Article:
The writing style is fluid and competent, and it is evident that the writer knows what readers of the genre will expect (yes, from his biography is easy to see he knows the knots and bolts of the profession), although, personally, I think people who don’t read thrillers regularly will find it more interesting than those who read them often, as avid thriller readers are likely to spot the twists and expect what is coming next early on. The agoraphobia aspects of the story are well written (and from his biography it is clear that the author has a first-hand knowledge of the condition), although I agree with some comments that the many mentions of the wine spilling down the carpet or on the character’s clothes, of opening another bottle, and abandoning a glass of wine somewhere could have been reduced, and we would still have got the message.

Lovers of film-noir and Hitchcock movies will enjoy the references to the films, some very open, and others more subtle, although the general level of the character’s awareness and her wit reduces as the book moves on due to the stress and pressure Anna is under. The ending… Well, I’m trying not to write any spoilers so I’ll keep my peace, although, let’s say you might enjoy the details, but there are not that many possible suspects, so you might guess correctly. (Yes, it does follow the standard rules).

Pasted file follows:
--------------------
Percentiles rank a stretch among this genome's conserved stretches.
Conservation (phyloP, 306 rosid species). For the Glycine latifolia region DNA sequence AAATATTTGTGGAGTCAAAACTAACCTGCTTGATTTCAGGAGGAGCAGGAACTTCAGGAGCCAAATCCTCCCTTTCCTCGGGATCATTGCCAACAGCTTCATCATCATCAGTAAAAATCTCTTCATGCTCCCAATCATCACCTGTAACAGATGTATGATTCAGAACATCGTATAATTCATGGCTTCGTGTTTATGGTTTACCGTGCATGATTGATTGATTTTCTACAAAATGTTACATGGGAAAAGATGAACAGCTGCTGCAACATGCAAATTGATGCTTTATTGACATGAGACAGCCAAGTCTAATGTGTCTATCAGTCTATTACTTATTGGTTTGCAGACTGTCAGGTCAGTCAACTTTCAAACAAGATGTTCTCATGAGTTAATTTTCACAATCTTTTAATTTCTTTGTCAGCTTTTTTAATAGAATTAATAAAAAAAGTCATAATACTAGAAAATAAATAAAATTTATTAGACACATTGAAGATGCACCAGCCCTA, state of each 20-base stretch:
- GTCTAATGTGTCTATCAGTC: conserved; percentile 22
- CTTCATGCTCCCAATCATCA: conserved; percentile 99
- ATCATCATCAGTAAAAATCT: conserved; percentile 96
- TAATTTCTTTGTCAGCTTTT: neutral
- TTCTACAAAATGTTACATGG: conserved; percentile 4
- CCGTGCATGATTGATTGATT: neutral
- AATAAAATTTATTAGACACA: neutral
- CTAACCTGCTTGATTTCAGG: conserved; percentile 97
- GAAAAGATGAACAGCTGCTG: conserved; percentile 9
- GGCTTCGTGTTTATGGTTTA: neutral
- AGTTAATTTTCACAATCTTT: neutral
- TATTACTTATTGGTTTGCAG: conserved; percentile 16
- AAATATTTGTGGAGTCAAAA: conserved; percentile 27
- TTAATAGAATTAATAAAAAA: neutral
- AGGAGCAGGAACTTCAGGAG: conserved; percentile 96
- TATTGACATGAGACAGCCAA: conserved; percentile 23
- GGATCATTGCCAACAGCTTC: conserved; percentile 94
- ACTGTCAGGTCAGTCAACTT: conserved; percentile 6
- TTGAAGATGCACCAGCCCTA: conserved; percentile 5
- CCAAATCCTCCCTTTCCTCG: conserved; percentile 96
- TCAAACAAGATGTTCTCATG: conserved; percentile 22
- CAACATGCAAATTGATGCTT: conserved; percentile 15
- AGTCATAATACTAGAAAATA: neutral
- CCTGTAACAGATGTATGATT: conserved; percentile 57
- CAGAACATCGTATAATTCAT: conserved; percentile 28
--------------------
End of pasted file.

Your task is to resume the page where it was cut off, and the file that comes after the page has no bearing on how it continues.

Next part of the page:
In my opinion, this is a well-written book, that perhaps tries too hard to pack all the elements that seem required nowadays to make it big in the thriller genre: a female unreliable narrator, domestic problems (domestic noir), meta-fictional references to other books and films, twists and turns galore, witty dialogue (not so much, but yes, especially early on Anna can quote with the best of them), an action filled ending with a positive/hopeful message. I enjoyed the descriptions of Anna’s agoraphobia and, particularly, the way the house becomes another character (that is what I felt gave it most of its noir feel).  People who don’t read many thrillers or watch many movies in the genre are more likely to be surprised and thrilled than those who do, as the storyline will be very familiar to many. I am intrigued to see what the writer will produce next, and I am not surprised to hear that the book’s film adaptation rights have been already bought. That figures.